News and Events
Congratulations Geoff Woodman!
January 27, 2016—Geoff Woodman has won the 2016 Troland Award given annually by the National Academy of Sciences.http://www.nasonline.org/programs/awards/2016-nas-awards.htmlThis is the most prestigious award a young experimental psychologist can receive in our field, and when you scan the list of previous winners of the Troland award you’ll appreciate what an honor this represents. Geoff’s name adds further luster to this roster of stars. Congratulations, Geoff, on receiving this well-deserved recognition for your outstanding research accomplishments!!!
Congratulations Wenxi Xiao!
January 13, 2016—Please join the Department of Psychology in congratulating Wenxi Xiao as one of the Undergraduate Research Fair winners this year. She will receive a $50 check for her presentation. Wenxi Xiao ’16 - Psychology (Honors) Noninvasive Brain Stimulation Improves Visual Hyperacuity in Humans Advisor: Geoffrey Woodman, Psychology
Association for Psychological Science 2015 Rising Stars: Vandy Psychology Scores Big!!
January 4, 2016—Psychological Sciences at Vanderbilt has three current faculty members - Joe Franklin, Sonya Sterba and Jennifer Trueblood - and one former graduate student - Josh Bucholtz - honored as Rising Stars by the Association for Psychological Science. The Rising Star designation recognizes outstanding psychological scientists in the earliest stages of their research career post-PhD whose innovative work has already advanced the field and signals great potential for their continued contributions. 2015 winners were announced this week.
December 10, 2015—Doug Godwin won this year’s Outstanding Graduate Teaching Assistant Award given annually by the College of Arts and Science for "for exceptionally effective classroom and/or laboratory instruction, as determined by students he has worked with and a panel of seniors in Phi Beta Kappa.” Only one other Psychology graduate student has received this honor in the history of the award, the other being Bjorn Rump in 2004. Congratulations Doug!
Congratulations Rob Reinhart!
November 23, 2015—Rob has been selected to receive an American Psychological Foundation 2015 COGDOP Graduate Research Scholarship. As a recipient of this scholarship, he will receive $1,000. The Foundation will also publish notification of his award in the APA Monitor on Psychology and in its newsletter, Psychology Giving. The Foundation provides financial support for innovative research and programs that enhance the power of psychology to elevate the human condition and advance human potential both now and in generations to come.
November 4, 2015—Sun-Joo Cho, will be receiving the 2016 Bradley Hanson Award for Contributions to Educational Measurement from the National Council on Measurement in Education! Below is some information about the award. What a wonderful honor to be recognized in this way! Congratulations, Sun-Joo! The Bradley Hanson Award has been established to honor Bradley Hanson's contributions to the field of educational measurement and to further advance the goals embodied in his work. Applicants must describe a recently completed research project or propose a new research project that promises to make a substantive contribution to the field of educational measurement or the development, instruction or mentoring of new professionals in the field. A typical time frame for the expected completion of a proposed project is one to two years. Please see the list of previous recipients and their projects for more information. The recipient will be awarded $1,250 and a commemorative plaque from NCME, which will be presented to the recipient at the NCME Annual Meeting.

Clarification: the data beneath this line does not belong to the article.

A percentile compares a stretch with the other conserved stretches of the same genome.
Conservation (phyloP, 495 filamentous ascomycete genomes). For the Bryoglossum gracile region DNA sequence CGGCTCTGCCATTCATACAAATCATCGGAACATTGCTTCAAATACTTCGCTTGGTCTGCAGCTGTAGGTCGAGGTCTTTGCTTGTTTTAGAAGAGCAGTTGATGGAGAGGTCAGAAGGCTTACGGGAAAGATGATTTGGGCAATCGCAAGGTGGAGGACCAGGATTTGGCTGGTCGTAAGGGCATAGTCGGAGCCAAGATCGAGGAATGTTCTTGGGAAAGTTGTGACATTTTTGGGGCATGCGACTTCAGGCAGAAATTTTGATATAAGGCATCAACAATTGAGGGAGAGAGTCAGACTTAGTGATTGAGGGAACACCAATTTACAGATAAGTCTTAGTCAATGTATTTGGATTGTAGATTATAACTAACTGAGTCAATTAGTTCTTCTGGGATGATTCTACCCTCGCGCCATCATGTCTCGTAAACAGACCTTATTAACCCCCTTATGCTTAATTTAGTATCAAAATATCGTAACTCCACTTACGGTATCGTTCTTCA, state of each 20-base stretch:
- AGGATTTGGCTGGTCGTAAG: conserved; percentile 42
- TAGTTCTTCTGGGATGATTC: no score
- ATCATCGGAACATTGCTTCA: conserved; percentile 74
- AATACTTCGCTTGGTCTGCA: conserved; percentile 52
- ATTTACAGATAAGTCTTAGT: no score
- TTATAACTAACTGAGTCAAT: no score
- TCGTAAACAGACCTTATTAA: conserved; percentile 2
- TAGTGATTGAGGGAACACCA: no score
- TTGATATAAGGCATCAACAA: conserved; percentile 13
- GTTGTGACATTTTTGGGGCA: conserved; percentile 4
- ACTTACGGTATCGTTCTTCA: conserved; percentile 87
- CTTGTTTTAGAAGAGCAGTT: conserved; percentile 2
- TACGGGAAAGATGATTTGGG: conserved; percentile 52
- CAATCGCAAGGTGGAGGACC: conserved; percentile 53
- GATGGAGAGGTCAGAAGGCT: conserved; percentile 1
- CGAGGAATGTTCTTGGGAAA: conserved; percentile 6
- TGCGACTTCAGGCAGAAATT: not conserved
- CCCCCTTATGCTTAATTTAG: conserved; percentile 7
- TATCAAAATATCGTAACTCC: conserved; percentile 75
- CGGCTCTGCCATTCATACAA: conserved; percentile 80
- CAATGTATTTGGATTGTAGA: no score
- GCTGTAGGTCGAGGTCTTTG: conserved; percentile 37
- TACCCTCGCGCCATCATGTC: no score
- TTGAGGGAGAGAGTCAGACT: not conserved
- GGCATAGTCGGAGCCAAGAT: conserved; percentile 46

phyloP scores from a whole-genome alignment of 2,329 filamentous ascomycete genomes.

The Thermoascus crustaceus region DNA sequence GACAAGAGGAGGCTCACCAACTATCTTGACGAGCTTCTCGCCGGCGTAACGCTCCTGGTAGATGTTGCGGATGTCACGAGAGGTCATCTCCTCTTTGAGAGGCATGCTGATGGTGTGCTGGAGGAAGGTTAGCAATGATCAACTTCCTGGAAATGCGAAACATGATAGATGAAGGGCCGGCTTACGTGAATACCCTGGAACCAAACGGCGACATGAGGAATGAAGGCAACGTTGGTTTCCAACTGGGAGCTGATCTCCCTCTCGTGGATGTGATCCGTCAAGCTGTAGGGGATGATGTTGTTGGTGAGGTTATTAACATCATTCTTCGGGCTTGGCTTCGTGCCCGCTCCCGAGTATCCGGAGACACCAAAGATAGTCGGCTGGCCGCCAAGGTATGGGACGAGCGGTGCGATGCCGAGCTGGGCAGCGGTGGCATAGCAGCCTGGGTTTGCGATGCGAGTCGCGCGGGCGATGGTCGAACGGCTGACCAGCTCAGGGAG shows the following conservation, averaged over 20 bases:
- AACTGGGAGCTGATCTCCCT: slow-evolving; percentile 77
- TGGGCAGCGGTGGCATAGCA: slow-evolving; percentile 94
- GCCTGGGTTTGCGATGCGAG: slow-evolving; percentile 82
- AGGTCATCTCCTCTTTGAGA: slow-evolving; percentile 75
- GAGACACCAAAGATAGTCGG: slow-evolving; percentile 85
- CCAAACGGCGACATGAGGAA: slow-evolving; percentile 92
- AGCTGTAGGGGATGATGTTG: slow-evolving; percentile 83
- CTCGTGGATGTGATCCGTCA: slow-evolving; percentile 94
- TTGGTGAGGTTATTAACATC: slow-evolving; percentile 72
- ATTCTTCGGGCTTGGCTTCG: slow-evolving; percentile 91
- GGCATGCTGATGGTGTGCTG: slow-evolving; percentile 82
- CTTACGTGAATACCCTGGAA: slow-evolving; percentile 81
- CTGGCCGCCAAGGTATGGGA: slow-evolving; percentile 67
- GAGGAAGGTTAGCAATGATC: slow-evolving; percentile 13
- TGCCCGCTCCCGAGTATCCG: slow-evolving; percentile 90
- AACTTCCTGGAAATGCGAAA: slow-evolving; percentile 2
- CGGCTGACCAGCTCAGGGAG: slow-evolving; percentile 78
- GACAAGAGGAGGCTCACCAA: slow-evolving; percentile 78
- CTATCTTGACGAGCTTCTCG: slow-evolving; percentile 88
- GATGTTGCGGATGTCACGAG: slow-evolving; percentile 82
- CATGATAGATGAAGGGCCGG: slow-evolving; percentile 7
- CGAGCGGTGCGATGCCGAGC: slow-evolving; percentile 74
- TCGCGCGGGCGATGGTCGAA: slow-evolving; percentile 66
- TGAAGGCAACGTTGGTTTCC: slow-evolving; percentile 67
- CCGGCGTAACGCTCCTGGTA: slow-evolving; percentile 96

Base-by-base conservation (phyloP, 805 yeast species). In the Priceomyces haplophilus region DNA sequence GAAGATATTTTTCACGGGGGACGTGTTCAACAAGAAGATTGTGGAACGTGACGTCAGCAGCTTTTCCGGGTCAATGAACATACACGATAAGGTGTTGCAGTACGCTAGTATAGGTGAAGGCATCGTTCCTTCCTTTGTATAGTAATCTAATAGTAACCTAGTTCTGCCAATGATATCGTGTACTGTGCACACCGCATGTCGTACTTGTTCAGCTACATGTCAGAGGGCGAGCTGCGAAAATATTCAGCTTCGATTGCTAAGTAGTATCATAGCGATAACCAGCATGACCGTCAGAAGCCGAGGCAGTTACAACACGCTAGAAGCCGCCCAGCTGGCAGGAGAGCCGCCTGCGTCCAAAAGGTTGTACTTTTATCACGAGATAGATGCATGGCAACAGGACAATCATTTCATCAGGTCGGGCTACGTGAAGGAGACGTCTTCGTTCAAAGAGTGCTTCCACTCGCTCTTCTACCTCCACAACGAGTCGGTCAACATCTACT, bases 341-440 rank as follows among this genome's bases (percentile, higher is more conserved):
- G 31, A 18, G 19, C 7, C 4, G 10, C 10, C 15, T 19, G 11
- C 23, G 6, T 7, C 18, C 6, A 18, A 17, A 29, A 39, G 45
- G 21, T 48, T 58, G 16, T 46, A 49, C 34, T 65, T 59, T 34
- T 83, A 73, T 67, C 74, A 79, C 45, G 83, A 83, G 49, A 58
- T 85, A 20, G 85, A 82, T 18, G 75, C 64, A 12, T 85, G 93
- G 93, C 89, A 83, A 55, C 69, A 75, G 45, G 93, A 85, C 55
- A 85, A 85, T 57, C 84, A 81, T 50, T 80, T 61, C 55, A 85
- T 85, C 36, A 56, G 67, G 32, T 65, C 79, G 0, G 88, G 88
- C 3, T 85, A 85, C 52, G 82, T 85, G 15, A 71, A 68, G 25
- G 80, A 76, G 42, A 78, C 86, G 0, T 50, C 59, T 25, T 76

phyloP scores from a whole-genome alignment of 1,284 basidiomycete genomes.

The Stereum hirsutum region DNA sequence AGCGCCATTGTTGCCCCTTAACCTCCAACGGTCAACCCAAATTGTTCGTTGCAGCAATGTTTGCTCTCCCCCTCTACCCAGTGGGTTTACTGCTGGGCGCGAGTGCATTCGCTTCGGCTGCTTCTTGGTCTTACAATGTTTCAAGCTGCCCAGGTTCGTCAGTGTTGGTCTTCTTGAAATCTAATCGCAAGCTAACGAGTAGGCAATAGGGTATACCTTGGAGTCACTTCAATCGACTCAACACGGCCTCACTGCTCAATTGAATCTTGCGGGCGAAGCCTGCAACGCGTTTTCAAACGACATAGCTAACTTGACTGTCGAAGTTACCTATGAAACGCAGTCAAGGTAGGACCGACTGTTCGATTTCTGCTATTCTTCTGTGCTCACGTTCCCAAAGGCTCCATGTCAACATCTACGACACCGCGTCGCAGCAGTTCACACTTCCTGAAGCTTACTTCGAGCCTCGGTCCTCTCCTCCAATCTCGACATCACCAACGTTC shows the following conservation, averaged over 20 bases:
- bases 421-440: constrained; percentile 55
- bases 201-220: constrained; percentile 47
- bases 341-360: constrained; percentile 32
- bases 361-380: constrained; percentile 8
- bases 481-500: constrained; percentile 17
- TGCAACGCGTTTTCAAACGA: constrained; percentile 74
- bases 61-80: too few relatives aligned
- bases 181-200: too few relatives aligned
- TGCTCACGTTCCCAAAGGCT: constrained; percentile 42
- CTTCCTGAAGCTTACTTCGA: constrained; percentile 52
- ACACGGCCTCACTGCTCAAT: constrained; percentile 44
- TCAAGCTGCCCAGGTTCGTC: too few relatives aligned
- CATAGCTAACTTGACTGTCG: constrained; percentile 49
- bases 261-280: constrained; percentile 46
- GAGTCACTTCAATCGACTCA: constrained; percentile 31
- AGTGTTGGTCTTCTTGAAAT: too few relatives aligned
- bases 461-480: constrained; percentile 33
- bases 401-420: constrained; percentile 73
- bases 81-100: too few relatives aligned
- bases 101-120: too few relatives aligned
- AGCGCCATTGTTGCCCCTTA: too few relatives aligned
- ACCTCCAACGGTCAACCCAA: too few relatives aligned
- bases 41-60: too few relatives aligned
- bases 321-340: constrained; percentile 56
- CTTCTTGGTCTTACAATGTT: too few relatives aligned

Congratulations Sonya Sterba!
October 21, 2015—Sonya K. Sterba is named the 2015 recipient of the Cattell Early Career Research Award: The Cattell Early Career Research Award is named for Raymond B. Cattell, a founder of SMEP. This award is an early-career award given annually by the Society to a young researcher who has made outstanding contributions to multivariate experimental psychology and who shows promise of continued work of a very high quality. The recipient need not be a member of SMEP. Criteria for the award are as follows: (1) outstanding contribution to multivariate experimental psychology; (2) age 40 or younger, or 10 years or less post-Ph.D.; (3) a minimum of one publication in a refereed journal. Nominations are solicited annually from members of the Society, and members then vote among the nominees to select a winner. The winner of the Cattell Early Career Research Award is invited to the annual SMEP meeting to present an address and is also given an honorarium. https://smep.org/awards/cattell
A Problem, a Method, and a Dataset: Addressing Selection Bias in Social Science Research Using Sibling Control Methods with the NLSY Data
Joe Rodgers, Department of Psychology and Human Development